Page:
In one of my first women’s studies courses, I remember studying a pyramid like this one:

Slide1

This hierarchical structure places god over men, men over women, women over children, children over animals, and animals over the earth. It represents domination and helps with visualizing the interconnected nature of –isms. The closer to the god, the more godly, good, worthy, and worthwhile. The further from god, the more exploited, demeaned, undermined, and devalued.

The goal of ecofeminism, then, is flattening hierarchies. This means seeing all beings—god, men, women, children, animals, and the earth—as worthy and worthwhile, as all having innate value and rights. This means not prioritizing men over women or humans over animals, but asking tough and sticky ethical questions that imagine relations of equity and justice.

It was studying this pyramid and imagining flattened, interconnected relations that led me to become vegetarian while still in college. From this starting point, I have continued to learn, and the more I learn, the more I see the need for everyday practices—like eating vegan—that lead to more questioning, more learning, and more desire to make change.

Dismantling systems of oppression involves, I believe, dismantling the hierarchies that are both internalized and normalized. And dismantling this pyramid is about not only countering sexism, ageism, and speciesism, but also countering white supremacy, heteropatriarchy, capitalism, and other forms of oppression. This is similarly what intersectional veganism seeks to address.

Ecofeminism is why I embrace animal rights, while emphasizing and affirming human rights. People have historically been dehumanized by being associated with animals (e.g., “dogs” or “monkeys”). As a strategy to deny human, civil, linguistic, and other rights, the association of humans with animals assumes that animals are lesser-than and unworthy of having rights. If we affirm animals as beings who also have rights, then we can disrupt dehumanization and the related stripping of human rights. Black vegan feminist theorist Aph Ko has an AWESOME video about how animal oppression relates to human oppression.

There’s a LOT more I want to write about why I’m vegan, which is why this is just one post in an ongoing series. What I can say simply is that my commitments to feminism and racial justice relate to environmental justice and veganism. So, one answer—and the one that defines my origin story and shares my philosophy—is ecofeminism. I’m certainly on a path to live and learn more, and I look forward to following where this philosophy might lead.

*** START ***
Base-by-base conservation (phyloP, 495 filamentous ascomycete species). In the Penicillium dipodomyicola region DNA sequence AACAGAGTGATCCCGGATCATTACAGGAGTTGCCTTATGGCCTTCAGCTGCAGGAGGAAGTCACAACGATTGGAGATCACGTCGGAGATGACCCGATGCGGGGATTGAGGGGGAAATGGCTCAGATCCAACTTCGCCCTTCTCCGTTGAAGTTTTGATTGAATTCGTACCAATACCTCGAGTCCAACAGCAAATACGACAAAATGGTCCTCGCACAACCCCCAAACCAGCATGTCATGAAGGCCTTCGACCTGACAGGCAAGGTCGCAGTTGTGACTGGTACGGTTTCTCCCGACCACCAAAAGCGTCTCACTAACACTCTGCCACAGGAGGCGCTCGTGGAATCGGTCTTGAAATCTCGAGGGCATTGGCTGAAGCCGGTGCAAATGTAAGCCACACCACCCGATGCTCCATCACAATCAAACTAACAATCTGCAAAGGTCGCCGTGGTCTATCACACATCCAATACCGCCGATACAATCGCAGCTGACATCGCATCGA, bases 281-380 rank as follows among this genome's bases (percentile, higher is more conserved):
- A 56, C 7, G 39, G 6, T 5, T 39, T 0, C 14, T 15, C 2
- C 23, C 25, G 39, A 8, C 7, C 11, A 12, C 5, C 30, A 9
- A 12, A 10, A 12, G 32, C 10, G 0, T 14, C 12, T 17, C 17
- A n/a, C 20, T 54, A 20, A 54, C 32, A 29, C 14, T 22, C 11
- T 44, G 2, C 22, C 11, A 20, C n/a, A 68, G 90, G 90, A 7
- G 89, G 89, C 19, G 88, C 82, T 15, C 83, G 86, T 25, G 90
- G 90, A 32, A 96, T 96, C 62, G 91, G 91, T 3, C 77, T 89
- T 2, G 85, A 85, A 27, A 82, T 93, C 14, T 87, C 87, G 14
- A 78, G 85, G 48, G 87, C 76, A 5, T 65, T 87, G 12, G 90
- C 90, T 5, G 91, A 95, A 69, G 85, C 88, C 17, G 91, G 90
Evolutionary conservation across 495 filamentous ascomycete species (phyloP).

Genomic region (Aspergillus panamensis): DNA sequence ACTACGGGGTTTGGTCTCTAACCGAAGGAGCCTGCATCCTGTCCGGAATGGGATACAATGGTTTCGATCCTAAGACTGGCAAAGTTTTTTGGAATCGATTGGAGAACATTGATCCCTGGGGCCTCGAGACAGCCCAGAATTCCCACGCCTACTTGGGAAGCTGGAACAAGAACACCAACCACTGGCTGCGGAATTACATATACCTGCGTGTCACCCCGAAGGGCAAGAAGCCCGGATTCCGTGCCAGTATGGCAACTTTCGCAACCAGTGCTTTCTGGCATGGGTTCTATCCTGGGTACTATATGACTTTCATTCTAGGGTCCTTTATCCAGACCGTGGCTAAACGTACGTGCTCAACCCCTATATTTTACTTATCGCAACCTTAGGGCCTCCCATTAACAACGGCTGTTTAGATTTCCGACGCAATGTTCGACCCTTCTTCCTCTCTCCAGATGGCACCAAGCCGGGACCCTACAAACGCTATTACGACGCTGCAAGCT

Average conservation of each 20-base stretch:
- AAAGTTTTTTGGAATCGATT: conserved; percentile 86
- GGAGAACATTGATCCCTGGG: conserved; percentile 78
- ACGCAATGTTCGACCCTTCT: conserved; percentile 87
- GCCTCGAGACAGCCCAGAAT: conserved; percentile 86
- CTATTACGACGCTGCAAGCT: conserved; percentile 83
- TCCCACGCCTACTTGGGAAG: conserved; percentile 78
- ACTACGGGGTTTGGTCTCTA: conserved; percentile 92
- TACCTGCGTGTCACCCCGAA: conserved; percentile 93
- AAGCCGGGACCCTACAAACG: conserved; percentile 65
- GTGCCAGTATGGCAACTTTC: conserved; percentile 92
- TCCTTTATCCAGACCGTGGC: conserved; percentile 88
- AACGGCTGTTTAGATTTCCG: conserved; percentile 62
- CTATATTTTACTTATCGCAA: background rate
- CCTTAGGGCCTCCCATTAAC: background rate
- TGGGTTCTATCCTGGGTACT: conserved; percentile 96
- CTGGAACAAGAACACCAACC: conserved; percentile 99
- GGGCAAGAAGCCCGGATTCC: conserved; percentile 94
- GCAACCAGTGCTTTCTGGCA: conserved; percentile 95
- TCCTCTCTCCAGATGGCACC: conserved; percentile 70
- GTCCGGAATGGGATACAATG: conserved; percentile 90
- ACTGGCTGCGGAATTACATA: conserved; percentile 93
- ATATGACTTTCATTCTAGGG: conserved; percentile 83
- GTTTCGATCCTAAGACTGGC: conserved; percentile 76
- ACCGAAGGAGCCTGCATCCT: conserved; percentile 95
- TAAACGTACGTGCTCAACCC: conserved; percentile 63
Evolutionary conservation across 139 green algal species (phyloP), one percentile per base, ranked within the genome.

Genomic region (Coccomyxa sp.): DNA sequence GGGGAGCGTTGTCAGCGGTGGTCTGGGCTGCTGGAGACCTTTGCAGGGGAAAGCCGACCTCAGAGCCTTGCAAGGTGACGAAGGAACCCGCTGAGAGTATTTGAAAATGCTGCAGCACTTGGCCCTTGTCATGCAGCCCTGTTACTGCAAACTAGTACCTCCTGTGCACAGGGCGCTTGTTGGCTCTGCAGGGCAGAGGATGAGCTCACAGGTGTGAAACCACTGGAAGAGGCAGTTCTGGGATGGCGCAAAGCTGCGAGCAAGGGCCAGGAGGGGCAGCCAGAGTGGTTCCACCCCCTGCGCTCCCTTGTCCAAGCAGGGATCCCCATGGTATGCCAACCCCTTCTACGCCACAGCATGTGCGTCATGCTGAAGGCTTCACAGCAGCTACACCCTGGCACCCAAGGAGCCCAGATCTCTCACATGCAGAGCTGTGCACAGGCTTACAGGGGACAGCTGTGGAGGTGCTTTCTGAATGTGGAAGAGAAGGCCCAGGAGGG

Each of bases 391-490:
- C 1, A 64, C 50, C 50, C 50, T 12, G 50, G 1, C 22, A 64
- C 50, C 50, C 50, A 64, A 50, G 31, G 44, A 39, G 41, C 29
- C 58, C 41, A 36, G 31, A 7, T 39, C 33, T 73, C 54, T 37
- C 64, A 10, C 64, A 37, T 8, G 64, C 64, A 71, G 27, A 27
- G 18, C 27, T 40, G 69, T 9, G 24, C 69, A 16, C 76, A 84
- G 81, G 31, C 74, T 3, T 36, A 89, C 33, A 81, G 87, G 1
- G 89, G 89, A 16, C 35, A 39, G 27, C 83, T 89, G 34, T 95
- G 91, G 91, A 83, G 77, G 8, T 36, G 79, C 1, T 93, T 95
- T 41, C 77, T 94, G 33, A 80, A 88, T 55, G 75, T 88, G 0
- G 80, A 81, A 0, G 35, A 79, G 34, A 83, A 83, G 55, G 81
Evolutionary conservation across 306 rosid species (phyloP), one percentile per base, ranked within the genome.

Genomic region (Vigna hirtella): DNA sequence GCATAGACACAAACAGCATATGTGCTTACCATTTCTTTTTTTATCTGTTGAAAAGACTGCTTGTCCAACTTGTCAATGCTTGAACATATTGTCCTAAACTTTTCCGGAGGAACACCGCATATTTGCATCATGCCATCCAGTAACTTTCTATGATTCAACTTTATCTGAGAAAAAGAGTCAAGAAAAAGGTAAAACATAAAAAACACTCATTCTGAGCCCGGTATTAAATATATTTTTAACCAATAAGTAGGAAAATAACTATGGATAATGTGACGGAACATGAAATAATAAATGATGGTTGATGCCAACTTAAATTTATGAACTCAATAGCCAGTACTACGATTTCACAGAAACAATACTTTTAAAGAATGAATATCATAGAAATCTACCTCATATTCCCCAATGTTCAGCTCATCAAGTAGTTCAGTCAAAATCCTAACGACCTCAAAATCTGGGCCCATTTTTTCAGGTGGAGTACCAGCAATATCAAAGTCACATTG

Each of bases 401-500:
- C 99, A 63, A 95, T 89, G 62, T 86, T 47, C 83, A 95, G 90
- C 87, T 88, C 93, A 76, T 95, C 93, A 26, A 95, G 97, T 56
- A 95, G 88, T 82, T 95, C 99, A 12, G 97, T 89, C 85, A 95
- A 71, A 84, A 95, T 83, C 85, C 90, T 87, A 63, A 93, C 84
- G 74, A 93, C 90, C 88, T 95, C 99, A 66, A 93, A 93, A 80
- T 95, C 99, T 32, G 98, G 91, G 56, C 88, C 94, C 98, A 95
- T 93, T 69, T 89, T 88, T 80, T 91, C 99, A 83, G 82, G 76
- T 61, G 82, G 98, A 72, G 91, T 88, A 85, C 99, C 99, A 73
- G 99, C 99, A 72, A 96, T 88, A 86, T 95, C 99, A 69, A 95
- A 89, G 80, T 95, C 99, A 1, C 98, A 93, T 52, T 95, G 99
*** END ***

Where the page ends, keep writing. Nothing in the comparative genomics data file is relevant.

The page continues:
This post is written by Beth Godbee for Heart-Head-Hands.com. Feel free to check out other posts in the series “why I’m vegan” or vegan + gluten-free recipes. Please also consider following the blog via email. Thanks!

Three Chocolate Smoothies for Fueling the Road Ahead

This week’s post picks up on threads about changing my relationship with sugar, rethinking self-care, engaging in everyday resistance, and refueling for continued action.

Over the past few months, as I dealt with energy loss and the mind-body split, I also found myself eating so much sugar—more sugar than even is typical for me. Now, as I move into summer and invest in resting, recovering, and restoring for what’s ahead, I’m also practicing a deeper self-love through a diet with lots of greens. (Green brings heart-centered energy that my body seems to be craving to detox, to feel, and to follow my heart.)

For me, summer is typically a time for fresh fruits and vegetables, for salads and raw foods, and for smoothies. The warm weather allows my body to be happy with uncooked foods. (In contrast, I seek everything HOT during the cold Wisconsin winter.)